6. Zack Snyder’s Justice League (HBO MAX)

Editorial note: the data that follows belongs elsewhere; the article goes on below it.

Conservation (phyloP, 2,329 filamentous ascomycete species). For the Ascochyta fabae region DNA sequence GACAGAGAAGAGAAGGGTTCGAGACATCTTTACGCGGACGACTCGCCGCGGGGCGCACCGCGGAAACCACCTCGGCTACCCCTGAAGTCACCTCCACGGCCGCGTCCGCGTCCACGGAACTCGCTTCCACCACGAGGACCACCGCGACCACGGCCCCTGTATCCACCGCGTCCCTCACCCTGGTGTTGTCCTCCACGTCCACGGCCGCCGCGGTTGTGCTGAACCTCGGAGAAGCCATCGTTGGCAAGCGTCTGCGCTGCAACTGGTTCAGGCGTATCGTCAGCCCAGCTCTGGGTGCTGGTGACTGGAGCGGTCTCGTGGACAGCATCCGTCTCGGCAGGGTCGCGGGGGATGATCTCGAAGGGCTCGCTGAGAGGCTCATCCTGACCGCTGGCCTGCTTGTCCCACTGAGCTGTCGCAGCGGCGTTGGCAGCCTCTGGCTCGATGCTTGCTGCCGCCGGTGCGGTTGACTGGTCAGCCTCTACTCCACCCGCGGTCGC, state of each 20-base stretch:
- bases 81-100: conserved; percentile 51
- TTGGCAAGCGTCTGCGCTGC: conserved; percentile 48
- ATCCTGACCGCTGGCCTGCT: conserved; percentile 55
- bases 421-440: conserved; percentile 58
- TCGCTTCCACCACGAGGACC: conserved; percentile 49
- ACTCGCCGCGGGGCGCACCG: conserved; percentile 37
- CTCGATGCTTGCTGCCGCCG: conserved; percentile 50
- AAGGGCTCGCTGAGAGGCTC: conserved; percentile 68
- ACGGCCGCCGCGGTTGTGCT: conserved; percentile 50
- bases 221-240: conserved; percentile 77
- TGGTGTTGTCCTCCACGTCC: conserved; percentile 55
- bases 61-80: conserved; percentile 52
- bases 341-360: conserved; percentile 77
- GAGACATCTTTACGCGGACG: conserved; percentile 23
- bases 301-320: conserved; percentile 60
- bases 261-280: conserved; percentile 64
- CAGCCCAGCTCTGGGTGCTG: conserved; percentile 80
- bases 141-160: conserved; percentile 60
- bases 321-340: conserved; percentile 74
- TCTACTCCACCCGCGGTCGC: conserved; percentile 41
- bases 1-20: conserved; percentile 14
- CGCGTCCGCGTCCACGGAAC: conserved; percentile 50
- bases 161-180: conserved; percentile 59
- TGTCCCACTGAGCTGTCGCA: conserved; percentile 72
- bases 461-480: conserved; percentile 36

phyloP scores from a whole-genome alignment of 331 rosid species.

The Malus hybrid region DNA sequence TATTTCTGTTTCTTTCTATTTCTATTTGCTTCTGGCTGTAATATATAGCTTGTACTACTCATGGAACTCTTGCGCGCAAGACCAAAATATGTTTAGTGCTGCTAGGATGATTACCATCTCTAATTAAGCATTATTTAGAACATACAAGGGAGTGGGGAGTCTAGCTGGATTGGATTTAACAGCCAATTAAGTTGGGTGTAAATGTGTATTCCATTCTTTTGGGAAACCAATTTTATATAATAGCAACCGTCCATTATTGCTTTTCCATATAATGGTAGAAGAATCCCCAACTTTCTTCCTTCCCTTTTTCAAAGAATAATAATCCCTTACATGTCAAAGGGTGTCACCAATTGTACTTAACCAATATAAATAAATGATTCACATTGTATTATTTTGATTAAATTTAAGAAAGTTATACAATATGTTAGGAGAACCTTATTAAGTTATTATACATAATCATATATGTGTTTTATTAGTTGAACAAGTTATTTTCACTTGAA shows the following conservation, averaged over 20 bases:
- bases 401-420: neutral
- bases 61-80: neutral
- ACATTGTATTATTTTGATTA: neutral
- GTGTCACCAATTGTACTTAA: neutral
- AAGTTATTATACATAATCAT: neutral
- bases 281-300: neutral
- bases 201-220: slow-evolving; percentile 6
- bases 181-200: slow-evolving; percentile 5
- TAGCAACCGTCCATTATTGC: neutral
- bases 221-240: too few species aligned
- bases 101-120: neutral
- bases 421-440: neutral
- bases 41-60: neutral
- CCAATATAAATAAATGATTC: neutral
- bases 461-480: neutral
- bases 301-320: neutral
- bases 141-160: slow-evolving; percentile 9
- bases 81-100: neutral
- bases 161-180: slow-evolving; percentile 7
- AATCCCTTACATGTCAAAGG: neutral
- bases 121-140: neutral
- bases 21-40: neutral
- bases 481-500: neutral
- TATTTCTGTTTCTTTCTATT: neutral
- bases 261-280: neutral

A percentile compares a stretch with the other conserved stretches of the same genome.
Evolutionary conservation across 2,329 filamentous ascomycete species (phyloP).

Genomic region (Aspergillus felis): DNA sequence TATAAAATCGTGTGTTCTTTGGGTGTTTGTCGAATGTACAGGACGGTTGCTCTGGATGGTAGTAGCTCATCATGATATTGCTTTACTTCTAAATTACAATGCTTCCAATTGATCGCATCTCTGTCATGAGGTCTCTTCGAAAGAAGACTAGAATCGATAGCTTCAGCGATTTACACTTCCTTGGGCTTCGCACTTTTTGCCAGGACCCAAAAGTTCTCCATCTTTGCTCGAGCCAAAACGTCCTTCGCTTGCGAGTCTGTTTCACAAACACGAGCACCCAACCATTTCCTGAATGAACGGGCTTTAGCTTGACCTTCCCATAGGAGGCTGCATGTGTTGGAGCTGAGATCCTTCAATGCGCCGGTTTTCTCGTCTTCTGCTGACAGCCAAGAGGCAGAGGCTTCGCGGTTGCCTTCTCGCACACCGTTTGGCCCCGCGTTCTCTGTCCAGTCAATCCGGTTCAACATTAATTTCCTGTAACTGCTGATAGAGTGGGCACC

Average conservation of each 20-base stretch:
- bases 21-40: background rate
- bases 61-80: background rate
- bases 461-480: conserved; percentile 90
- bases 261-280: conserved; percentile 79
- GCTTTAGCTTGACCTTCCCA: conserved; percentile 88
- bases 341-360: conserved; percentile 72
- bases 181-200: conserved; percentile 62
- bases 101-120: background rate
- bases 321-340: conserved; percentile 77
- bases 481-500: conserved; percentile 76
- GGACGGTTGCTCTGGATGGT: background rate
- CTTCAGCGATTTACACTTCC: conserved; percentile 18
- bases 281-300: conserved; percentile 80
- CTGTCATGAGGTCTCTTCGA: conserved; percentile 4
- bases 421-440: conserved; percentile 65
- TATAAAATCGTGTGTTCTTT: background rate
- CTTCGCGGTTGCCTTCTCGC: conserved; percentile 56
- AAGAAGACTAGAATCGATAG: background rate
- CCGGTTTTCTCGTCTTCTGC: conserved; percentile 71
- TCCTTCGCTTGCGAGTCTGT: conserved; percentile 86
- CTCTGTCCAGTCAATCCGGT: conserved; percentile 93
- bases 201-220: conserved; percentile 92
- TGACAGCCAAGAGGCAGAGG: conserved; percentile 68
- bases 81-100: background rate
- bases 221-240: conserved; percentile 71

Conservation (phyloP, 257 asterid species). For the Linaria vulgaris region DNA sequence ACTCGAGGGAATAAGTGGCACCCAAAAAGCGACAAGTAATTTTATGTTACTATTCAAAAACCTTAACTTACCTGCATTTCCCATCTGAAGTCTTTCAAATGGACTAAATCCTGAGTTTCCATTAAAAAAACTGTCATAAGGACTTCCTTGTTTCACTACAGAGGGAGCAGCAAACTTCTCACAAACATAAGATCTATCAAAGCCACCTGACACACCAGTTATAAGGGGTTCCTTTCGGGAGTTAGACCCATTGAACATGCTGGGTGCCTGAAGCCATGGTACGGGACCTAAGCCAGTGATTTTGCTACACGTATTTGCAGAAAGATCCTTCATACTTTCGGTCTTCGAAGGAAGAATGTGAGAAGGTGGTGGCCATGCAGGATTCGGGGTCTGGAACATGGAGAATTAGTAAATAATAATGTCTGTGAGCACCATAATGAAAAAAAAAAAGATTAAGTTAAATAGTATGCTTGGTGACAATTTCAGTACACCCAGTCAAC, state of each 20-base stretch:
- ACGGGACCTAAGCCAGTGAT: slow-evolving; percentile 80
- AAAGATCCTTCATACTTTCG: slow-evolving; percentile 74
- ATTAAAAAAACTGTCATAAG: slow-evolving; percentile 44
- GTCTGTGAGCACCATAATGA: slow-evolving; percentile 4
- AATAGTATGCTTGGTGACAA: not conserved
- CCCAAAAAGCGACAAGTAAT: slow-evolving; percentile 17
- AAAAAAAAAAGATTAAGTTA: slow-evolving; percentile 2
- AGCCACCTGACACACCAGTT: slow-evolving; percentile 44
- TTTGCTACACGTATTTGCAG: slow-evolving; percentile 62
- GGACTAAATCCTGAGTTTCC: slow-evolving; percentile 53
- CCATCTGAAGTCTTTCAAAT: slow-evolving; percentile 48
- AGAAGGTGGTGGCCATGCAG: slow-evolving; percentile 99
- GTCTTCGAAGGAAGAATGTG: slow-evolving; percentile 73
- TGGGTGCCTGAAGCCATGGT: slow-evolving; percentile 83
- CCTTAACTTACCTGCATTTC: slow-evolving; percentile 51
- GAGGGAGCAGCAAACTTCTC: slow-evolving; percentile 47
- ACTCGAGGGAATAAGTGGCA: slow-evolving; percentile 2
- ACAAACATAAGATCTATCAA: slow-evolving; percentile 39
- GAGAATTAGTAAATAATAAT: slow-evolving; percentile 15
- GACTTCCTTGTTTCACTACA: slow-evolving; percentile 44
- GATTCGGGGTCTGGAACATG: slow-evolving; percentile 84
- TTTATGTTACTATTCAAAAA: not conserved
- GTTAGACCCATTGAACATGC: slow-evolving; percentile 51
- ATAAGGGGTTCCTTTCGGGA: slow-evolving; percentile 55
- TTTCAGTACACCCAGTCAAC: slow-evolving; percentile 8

A miracle of a movie, both as an example of what a difference authorship can make in the editing room, and as an effort to raise money and awareness for suicide prevention. It’s difficult to watch this and not reflect on its narrative about redemption, and its occasionally funereal tone possibly ebbing out of Zack Snyder’s own mourning for his late daughter. From score to shot selection, soundtrack to color correction, sound design to cinematography, this is an evocative and very different film from the 2017 hatchet job. Added scenes and additional moments bring context and a moving tapestry of longing for a bygone world. Much like the MCU’s commiserating about the ‘blip,’ there’s a sense in Snyder’s DCEU that the loss of Superman evokes the loss of stable democracy in the U.S. and around the world. New scenes revolving around the Flash and Aquaman are unexpected tear-jerkers, and Superman’s innate goodness is restored following the wayward character sketch in Dawn of Justice. Cyborg and Steppenwolf are now intimidating characters, with motivation and pathos to spare, and flashbacks to the so-called Age of Heroes recall the epic grandeur of The Lord of the Rings. It’s frankly shocking that Warner Bros. rejected such a vision, one that might have placed Justice League among the genre’s greats. It’s as if they learned nothing from allowing auteurs like Peter Jackson and Christopher Nolan to take the reins and never let go. Snyder may not often be on their level, but this four-hour cut proves he can be when given the opportunity. This is his magnum opus.